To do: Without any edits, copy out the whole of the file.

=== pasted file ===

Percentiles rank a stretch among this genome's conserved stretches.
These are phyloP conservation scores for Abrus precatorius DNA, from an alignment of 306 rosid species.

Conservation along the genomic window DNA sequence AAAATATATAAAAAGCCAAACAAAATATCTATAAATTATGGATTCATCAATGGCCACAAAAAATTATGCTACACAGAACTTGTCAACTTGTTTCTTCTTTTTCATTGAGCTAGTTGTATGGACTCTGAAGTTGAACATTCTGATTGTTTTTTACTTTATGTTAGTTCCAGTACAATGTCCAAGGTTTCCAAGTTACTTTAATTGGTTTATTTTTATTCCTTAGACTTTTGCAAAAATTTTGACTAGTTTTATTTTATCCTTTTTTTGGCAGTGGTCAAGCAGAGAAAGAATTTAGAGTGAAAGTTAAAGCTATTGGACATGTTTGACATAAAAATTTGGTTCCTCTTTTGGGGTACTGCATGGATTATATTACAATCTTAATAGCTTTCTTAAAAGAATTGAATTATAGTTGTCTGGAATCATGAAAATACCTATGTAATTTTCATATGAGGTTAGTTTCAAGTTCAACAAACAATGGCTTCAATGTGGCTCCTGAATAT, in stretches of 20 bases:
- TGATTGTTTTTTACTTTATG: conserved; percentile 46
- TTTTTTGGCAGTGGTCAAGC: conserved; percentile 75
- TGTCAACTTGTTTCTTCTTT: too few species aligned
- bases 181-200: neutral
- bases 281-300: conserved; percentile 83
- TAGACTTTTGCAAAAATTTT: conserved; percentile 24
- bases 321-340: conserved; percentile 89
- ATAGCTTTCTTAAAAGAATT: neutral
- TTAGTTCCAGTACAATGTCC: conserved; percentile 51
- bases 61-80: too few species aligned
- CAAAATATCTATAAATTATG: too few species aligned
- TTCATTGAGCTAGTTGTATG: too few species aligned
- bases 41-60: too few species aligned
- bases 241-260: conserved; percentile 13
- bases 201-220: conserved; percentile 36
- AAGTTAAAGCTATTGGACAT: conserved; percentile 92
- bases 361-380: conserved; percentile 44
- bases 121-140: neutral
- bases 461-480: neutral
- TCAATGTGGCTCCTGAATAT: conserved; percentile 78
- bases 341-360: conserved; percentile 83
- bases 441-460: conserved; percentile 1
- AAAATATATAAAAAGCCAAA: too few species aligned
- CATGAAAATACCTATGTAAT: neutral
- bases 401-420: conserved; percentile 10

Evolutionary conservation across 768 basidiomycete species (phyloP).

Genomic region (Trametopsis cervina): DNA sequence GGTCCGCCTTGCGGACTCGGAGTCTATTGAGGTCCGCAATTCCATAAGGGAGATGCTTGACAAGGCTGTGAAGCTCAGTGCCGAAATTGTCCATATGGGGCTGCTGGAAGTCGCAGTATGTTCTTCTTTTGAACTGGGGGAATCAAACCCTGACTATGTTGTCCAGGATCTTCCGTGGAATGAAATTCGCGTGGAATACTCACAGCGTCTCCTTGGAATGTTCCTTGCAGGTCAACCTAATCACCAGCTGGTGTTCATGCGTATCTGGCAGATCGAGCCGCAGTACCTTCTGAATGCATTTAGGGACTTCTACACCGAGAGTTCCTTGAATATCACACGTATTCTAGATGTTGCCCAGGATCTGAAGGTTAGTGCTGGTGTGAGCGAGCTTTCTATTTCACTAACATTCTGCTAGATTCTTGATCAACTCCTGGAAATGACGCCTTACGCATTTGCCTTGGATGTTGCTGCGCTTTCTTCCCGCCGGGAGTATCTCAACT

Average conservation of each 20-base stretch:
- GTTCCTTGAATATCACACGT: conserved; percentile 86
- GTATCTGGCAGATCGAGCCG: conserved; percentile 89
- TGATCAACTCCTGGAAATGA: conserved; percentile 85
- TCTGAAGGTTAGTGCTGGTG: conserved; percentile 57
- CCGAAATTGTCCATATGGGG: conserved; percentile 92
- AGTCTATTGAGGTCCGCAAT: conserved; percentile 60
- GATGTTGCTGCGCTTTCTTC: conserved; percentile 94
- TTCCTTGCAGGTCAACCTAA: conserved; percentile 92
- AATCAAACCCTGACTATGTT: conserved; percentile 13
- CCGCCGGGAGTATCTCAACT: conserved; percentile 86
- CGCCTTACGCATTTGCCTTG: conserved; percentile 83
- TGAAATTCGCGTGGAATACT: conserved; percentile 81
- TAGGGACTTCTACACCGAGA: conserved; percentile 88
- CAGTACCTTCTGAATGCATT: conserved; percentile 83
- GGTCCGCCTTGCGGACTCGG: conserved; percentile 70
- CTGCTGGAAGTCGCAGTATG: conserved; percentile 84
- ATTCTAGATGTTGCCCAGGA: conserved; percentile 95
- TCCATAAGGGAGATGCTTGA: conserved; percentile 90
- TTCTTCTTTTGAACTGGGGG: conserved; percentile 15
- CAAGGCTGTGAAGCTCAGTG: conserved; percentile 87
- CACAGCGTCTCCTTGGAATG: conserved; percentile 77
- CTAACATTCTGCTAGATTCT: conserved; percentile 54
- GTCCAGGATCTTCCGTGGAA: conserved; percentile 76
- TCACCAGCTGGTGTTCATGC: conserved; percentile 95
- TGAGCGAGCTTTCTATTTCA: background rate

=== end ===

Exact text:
Percentiles rank a stretch among this genome's conserved stretches.
These are phyloP conservation scores for Abrus precatorius DNA, from an alignment of 306 rosid species.

Conservation along the genomic window DNA sequence AAAATATATAAAAAGCCAAACAAAATATCTATAAATTATGGATTCATCAATGGCCACAAAAAATTATGCTACACAGAACTTGTCAACTTGTTTCTTCTTTTTCATTGAGCTAGTTGTATGGACTCTGAAGTTGAACATTCTGATTGTTTTTTACTTTATGTTAGTTCCAGTACAATGTCCAAGGTTTCCAAGTTACTTTAATTGGTTTATTTTTATTCCTTAGACTTTTGCAAAAATTTTGACTAGTTTTATTTTATCCTTTTTTTGGCAGTGGTCAAGCAGAGAAAGAATTTAGAGTGAAAGTTAAAGCTATTGGACATGTTTGACATAAAAATTTGGTTCCTCTTTTGGGGTACTGCATGGATTATATTACAATCTTAATAGCTTTCTTAAAAGAATTGAATTATAGTTGTCTGGAATCATGAAAATACCTATGTAATTTTCATATGAGGTTAGTTTCAAGTTCAACAAACAATGGCTTCAATGTGGCTCCTGAATAT, in stretches of 20 bases:
- TGATTGTTTTTTACTTTATG: conserved; percentile 46
- TTTTTTGGCAGTGGTCAAGC: conserved; percentile 75
- TGTCAACTTGTTTCTTCTTT: too few species aligned
- bases 181-200: neutral
- bases 281-300: conserved; percentile 83
- TAGACTTTTGCAAAAATTTT: conserved; percentile 24
- bases 321-340: conserved; percentile 89
- ATAGCTTTCTTAAAAGAATT: neutral
- TTAGTTCCAGTACAATGTCC: conserved; percentile 51
- bases 61-80: too few species aligned
- CAAAATATCTATAAATTATG: too few species aligned
- TTCATTGAGCTAGTTGTATG: too few species aligned
- bases 41-60: too few species aligned
- bases 241-260: conserved; percentile 13
- bases 201-220: conserved; percentile 36
- AAGTTAAAGCTATTGGACAT: conserved; percentile 92
- bases 361-380: conserved; percentile 44
- bases 121-140: neutral
- bases 461-480: neutral
- TCAATGTGGCTCCTGAATAT: conserved; percentile 78
- bases 341-360: conserved; percentile 83
- bases 441-460: conserved; percentile 1
- AAAATATATAAAAAGCCAAA: too few species aligned
- CATGAAAATACCTATGTAAT: neutral
- bases 401-420: conserved; percentile 10

Evolutionary conservation across 768 basidiomycete species (phyloP).

Genomic region (Trametopsis cervina): DNA sequence GGTCCGCCTTGCGGACTCGGAGTCTATTGAGGTCCGCAATTCCATAAGGGAGATGCTTGACAAGGCTGTGAAGCTCAGTGCCGAAATTGTCCATATGGGGCTGCTGGAAGTCGCAGTATGTTCTTCTTTTGAACTGGGGGAATCAAACCCTGACTATGTTGTCCAGGATCTTCCGTGGAATGAAATTCGCGTGGAATACTCACAGCGTCTCCTTGGAATGTTCCTTGCAGGTCAACCTAATCACCAGCTGGTGTTCATGCGTATCTGGCAGATCGAGCCGCAGTACCTTCTGAATGCATTTAGGGACTTCTACACCGAGAGTTCCTTGAATATCACACGTATTCTAGATGTTGCCCAGGATCTGAAGGTTAGTGCTGGTGTGAGCGAGCTTTCTATTTCACTAACATTCTGCTAGATTCTTGATCAACTCCTGGAAATGACGCCTTACGCATTTGCCTTGGATGTTGCTGCGCTTTCTTCCCGCCGGGAGTATCTCAACT

Average conservation of each 20-base stretch:
- GTTCCTTGAATATCACACGT: conserved; percentile 86
- GTATCTGGCAGATCGAGCCG: conserved; percentile 89
- TGATCAACTCCTGGAAATGA: conserved; percentile 85
- TCTGAAGGTTAGTGCTGGTG: conserved; percentile 57
- CCGAAATTGTCCATATGGGG: conserved; percentile 92
- AGTCTATTGAGGTCCGCAAT: conserved; percentile 60
- GATGTTGCTGCGCTTTCTTC: conserved; percentile 94
- TTCCTTGCAGGTCAACCTAA: conserved; percentile 92
- AATCAAACCCTGACTATGTT: conserved; percentile 13
- CCGCCGGGAGTATCTCAACT: conserved; percentile 86
- CGCCTTACGCATTTGCCTTG: conserved; percentile 83
- TGAAATTCGCGTGGAATACT: conserved; percentile 81
- TAGGGACTTCTACACCGAGA: conserved; percentile 88
- CAGTACCTTCTGAATGCATT: conserved; percentile 83
- GGTCCGCCTTGCGGACTCGG: conserved; percentile 70
- CTGCTGGAAGTCGCAGTATG: conserved; percentile 84
- ATTCTAGATGTTGCCCAGGA: conserved; percentile 95
- TCCATAAGGGAGATGCTTGA: conserved; percentile 90
- TTCTTCTTTTGAACTGGGGG: conserved; percentile 15
- CAAGGCTGTGAAGCTCAGTG: conserved; percentile 87
- CACAGCGTCTCCTTGGAATG: conserved; percentile 77
- CTAACATTCTGCTAGATTCT: conserved; percentile 54
- GTCCAGGATCTTCCGTGGAA: conserved; percentile 76
- TCACCAGCTGGTGTTCATGC: conserved; percentile 95
- TGAGCGAGCTTTCTATTTCA: background rate